$ ps -au | more
$ ps -au | less

So you can use both w and ps commands to find out who’s doing what.

How can I find out who is logged on my UNIX / Linux system?

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Q. How do I display who is on the UNIX / Linux system?

A. On a Linux (on Solaris/FreeBSD or any other UNIX) system, many users will be sharing the same server.

Users will use telnet (outdated and insecure) or ssh (secure and highly recommended) to login remotely.

So if you want to find out your friend or a coworker is logged in or not, use the following commands.

If you want to find out who’s logged in on the Linux server including what time they logged in and from which network computer then you can use who command:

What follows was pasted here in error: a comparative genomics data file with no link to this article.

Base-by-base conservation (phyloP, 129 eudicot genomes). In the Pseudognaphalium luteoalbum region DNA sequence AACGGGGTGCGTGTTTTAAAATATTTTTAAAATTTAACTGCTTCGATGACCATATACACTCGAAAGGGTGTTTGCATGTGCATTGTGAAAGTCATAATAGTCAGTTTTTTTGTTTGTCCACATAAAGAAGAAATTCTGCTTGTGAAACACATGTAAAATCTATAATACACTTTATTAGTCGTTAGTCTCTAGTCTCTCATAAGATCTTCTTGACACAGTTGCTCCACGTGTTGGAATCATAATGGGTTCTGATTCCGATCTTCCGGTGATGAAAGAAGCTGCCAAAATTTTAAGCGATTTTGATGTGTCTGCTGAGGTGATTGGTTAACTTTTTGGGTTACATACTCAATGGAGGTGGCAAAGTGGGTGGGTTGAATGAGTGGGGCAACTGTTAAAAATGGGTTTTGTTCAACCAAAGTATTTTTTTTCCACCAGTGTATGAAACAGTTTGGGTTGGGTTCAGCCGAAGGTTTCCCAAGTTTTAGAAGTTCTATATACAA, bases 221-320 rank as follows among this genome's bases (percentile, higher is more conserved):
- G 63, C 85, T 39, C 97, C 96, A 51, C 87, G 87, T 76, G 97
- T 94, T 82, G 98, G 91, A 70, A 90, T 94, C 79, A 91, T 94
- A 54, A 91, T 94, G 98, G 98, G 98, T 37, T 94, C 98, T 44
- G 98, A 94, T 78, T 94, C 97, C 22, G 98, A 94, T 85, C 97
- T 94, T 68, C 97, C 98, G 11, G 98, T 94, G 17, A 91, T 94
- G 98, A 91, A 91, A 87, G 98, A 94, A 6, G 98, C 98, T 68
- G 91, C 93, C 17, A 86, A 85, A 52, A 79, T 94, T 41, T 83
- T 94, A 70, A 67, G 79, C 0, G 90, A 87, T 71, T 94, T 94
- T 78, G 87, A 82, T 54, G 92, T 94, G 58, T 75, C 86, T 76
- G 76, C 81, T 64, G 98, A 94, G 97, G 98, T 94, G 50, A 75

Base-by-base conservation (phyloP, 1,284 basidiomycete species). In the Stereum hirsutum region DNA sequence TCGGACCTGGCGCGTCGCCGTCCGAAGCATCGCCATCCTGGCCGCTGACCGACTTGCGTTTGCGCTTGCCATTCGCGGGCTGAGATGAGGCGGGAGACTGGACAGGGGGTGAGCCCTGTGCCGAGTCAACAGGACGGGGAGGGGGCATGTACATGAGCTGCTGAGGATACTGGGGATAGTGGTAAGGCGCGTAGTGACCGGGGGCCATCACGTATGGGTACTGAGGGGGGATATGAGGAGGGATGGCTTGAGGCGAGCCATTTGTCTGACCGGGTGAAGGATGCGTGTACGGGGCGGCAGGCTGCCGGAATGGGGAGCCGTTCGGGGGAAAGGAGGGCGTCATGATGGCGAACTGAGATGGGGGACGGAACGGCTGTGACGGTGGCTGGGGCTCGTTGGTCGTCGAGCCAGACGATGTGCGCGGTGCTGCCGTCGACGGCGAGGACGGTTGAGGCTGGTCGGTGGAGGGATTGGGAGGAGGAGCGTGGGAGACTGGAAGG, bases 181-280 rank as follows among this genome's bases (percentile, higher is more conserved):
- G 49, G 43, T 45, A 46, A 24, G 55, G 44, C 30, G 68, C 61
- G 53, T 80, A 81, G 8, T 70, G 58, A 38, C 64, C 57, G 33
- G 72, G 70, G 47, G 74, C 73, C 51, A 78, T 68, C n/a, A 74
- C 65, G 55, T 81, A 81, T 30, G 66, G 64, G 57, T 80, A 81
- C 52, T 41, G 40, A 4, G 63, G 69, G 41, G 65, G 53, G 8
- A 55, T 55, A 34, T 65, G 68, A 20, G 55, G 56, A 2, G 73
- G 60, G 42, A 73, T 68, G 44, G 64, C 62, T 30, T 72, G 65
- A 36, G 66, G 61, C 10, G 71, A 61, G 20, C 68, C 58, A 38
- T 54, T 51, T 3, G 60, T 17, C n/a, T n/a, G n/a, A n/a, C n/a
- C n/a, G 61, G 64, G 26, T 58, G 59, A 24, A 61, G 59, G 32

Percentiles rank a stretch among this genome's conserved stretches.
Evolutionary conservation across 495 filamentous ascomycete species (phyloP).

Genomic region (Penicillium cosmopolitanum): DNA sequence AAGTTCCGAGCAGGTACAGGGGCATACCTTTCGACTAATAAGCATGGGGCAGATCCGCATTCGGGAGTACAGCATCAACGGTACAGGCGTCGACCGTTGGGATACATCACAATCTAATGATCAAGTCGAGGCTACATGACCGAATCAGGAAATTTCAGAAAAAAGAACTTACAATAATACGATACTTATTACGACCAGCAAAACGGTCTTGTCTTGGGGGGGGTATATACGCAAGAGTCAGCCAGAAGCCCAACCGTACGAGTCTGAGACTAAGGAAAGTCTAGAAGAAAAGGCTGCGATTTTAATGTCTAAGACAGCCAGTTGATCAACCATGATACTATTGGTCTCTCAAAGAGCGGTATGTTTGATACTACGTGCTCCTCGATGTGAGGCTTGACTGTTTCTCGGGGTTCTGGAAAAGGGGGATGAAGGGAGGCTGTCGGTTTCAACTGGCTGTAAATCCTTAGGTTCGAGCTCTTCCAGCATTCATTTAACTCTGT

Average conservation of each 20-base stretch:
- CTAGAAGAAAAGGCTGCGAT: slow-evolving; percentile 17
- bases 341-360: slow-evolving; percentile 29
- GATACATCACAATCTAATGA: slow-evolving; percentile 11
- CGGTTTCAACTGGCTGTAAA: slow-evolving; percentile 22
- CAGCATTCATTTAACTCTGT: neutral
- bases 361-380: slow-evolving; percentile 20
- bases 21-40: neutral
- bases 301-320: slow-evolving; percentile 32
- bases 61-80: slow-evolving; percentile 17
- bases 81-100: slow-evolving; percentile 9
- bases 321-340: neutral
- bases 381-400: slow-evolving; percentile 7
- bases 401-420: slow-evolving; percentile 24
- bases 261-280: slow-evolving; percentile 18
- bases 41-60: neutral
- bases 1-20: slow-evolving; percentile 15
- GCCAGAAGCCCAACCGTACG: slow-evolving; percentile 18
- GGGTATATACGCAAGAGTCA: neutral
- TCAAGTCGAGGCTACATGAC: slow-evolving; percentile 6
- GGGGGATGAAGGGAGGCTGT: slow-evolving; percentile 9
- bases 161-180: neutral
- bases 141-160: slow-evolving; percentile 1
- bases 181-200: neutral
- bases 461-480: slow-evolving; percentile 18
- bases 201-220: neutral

who command ~ show who is logged on

who commands works with almost all Linux and UNIX like oses. It show who is logged on to your system. It displays information about currently logged in users. By default, this includes the login name, tty name, date and time of login and remote hostname if not local.
$ who
Output:

raj     ttypV    Jan 17 07:23   .     (192.168.1.10)
ben     ttypW    Jan 17 07:42   .     (192.168.1.11)
miku    ttypX    Jan 17 07:28   .     (user-del-net-202.vsnl.net.in)
root    ttypY    Jan 17 04:11   .     (196.15.183.151)
roomy   ttyq0    Jan 17 07:32   .     (org-rev-1.bsnl.net.in)
anita   ttyq2    Jan 17 07:33   .     (192.168.5.112)
gads    ttyq3    Jan 17 07:40   .     (gtw-1.nixcraft.in)
bencs   ttyq5    Jan 17 07:44   .     (dsl5.bsnl.co.in)
pol20um ttyq6    Jan 17 07:47   .     (gtw-2.nixcraft.co.in)

Sometime you just want to find out if user raj logged in or not then you can use grep command:

$ who | grep raj